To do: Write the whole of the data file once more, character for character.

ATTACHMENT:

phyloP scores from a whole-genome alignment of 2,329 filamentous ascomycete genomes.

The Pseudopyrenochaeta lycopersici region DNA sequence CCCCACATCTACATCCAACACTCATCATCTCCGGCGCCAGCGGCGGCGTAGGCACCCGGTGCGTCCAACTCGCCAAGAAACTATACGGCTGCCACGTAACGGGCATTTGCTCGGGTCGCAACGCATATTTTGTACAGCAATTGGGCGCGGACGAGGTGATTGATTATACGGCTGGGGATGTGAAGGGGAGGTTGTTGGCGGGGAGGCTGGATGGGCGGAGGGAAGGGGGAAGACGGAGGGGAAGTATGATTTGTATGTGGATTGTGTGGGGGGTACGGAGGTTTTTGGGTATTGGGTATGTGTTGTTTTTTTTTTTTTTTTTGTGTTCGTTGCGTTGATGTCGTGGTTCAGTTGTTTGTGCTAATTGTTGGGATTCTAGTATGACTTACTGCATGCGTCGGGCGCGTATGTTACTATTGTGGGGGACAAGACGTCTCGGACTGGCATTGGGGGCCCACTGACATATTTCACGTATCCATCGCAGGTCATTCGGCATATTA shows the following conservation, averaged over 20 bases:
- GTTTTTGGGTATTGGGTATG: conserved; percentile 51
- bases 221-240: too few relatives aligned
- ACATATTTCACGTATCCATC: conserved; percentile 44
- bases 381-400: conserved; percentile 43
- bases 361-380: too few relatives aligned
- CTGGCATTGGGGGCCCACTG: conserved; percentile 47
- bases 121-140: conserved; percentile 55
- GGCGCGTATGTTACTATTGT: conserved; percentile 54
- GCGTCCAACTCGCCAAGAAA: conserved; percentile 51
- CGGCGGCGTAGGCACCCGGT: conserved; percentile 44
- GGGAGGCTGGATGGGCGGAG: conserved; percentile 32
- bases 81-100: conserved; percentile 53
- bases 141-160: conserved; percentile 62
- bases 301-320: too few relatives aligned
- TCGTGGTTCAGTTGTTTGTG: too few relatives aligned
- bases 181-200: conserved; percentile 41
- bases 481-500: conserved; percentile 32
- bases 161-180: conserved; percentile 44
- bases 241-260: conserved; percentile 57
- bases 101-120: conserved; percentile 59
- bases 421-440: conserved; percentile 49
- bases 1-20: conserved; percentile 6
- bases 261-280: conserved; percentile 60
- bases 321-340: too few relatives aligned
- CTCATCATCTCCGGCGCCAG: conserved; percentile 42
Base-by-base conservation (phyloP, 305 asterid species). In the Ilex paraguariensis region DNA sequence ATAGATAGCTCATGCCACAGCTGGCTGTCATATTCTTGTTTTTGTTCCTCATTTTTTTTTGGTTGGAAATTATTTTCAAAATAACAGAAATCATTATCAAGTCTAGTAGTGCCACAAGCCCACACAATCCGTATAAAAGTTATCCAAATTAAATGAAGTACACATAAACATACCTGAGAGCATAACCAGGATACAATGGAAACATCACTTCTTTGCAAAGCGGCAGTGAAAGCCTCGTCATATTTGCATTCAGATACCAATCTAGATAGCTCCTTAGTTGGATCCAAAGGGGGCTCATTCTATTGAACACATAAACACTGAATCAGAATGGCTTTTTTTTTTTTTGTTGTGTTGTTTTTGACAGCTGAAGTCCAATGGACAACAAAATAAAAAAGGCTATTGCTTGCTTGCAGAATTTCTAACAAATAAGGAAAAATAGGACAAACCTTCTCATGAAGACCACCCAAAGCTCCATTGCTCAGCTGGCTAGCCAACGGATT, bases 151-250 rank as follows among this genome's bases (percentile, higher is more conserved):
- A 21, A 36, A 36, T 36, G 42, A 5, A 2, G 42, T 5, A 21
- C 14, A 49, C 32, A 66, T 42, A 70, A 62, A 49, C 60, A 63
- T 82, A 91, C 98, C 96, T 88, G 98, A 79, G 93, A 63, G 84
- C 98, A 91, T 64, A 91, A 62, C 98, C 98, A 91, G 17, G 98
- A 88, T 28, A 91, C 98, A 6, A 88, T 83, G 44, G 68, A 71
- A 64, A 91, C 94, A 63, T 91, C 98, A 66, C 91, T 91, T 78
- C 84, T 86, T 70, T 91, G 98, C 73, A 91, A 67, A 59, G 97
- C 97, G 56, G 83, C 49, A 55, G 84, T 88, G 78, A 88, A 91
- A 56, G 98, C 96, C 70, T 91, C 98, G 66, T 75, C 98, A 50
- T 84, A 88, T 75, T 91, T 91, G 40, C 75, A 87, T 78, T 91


phyloP scores from a whole-genome alignment of 2,329 filamentous ascomycete genomes.

The Pseudopyrenochaeta lycopersici region DNA sequence CCCCACATCTACATCCAACACTCATCATCTCCGGCGCCAGCGGCGGCGTAGGCACCCGGTGCGTCCAACTCGCCAAGAAACTATACGGCTGCCACGTAACGGGCATTTGCTCGGGTCGCAACGCATATTTTGTACAGCAATTGGGCGCGGACGAGGTGATTGATTATACGGCTGGGGATGTGAAGGGGAGGTTGTTGGCGGGGAGGCTGGATGGGCGGAGGGAAGGGGGAAGACGGAGGGGAAGTATGATTTGTATGTGGATTGTGTGGGGGGTACGGAGGTTTTTGGGTATTGGGTATGTGTTGTTTTTTTTTTTTTTTTTGTGTTCGTTGCGTTGATGTCGTGGTTCAGTTGTTTGTGCTAATTGTTGGGATTCTAGTATGACTTACTGCATGCGTCGGGCGCGTATGTTACTATTGTGGGGGACAAGACGTCTCGGACTGGCATTGGGGGCCCACTGACATATTTCACGTATCCATCGCAGGTCATTCGGCATATTA shows the following conservation, averaged over 20 bases:
- GTTTTTGGGTATTGGGTATG: conserved; percentile 51
- bases 221-240: too few relatives aligned
- ACATATTTCACGTATCCATC: conserved; percentile 44
- bases 381-400: conserved; percentile 43
- bases 361-380: too few relatives aligned
- CTGGCATTGGGGGCCCACTG: conserved; percentile 47
- bases 121-140: conserved; percentile 55
- GGCGCGTATGTTACTATTGT: conserved; percentile 54
- GCGTCCAACTCGCCAAGAAA: conserved; percentile 51
- CGGCGGCGTAGGCACCCGGT: conserved; percentile 44
- GGGAGGCTGGATGGGCGGAG: conserved; percentile 32
- bases 81-100: conserved; percentile 53
- bases 141-160: conserved; percentile 62
- bases 301-320: too few relatives aligned
- TCGTGGTTCAGTTGTTTGTG: too few relatives aligned
- bases 181-200: conserved; percentile 41
- bases 481-500: conserved; percentile 32
- bases 161-180: conserved; percentile 44
- bases 241-260: conserved; percentile 57
- bases 101-120: conserved; percentile 59
- bases 421-440: conserved; percentile 49
- bases 1-20: conserved; percentile 6
- bases 261-280: conserved; percentile 60
- bases 321-340: too few relatives aligned
- CTCATCATCTCCGGCGCCAG: conserved; percentile 42
Base-by-base conservation (phyloP, 305 asterid species). In the Ilex paraguariensis region DNA sequence ATAGATAGCTCATGCCACAGCTGGCTGTCATATTCTTGTTTTTGTTCCTCATTTTTTTTTGGTTGGAAATTATTTTCAAAATAACAGAAATCATTATCAAGTCTAGTAGTGCCACAAGCCCACACAATCCGTATAAAAGTTATCCAAATTAAATGAAGTACACATAAACATACCTGAGAGCATAACCAGGATACAATGGAAACATCACTTCTTTGCAAAGCGGCAGTGAAAGCCTCGTCATATTTGCATTCAGATACCAATCTAGATAGCTCCTTAGTTGGATCCAAAGGGGGCTCATTCTATTGAACACATAAACACTGAATCAGAATGGCTTTTTTTTTTTTTGTTGTGTTGTTTTTGACAGCTGAAGTCCAATGGACAACAAAATAAAAAAGGCTATTGCTTGCTTGCAGAATTTCTAACAAATAAGGAAAAATAGGACAAACCTTCTCATGAAGACCACCCAAAGCTCCATTGCTCAGCTGGCTAGCCAACGGATT, bases 151-250 rank as follows among this genome's bases (percentile, higher is more conserved):
- A 21, A 36, A 36, T 36, G 42, A 5, A 2, G 42, T 5, A 21
- C 14, A 49, C 32, A 66, T 42, A 70, A 62, A 49, C 60, A 63
- T 82, A 91, C 98, C 96, T 88, G 98, A 79, G 93, A 63, G 84
- C 98, A 91, T 64, A 91, A 62, C 98, C 98, A 91, G 17, G 98
- A 88, T 28, A 91, C 98, A 6, A 88, T 83, G 44, G 68, A 71
- A 64, A 91, C 94, A 63, T 91, C 98, A 66, C 91, T 91, T 78
- C 84, T 86, T 70, T 91, G 98, C 73, A 91, A 67, A 59, G 97
- C 97, G 56, G 83, C 49, A 55, G 84, T 88, G 78, A 88, A 91
- A 56, G 98, C 96, C 70, T 91, C 98, G 66, T 75, C 98, A 50
- T 84, A 88, T 75, T 91, T 91, G 40, C 75, A 87, T 78, T 91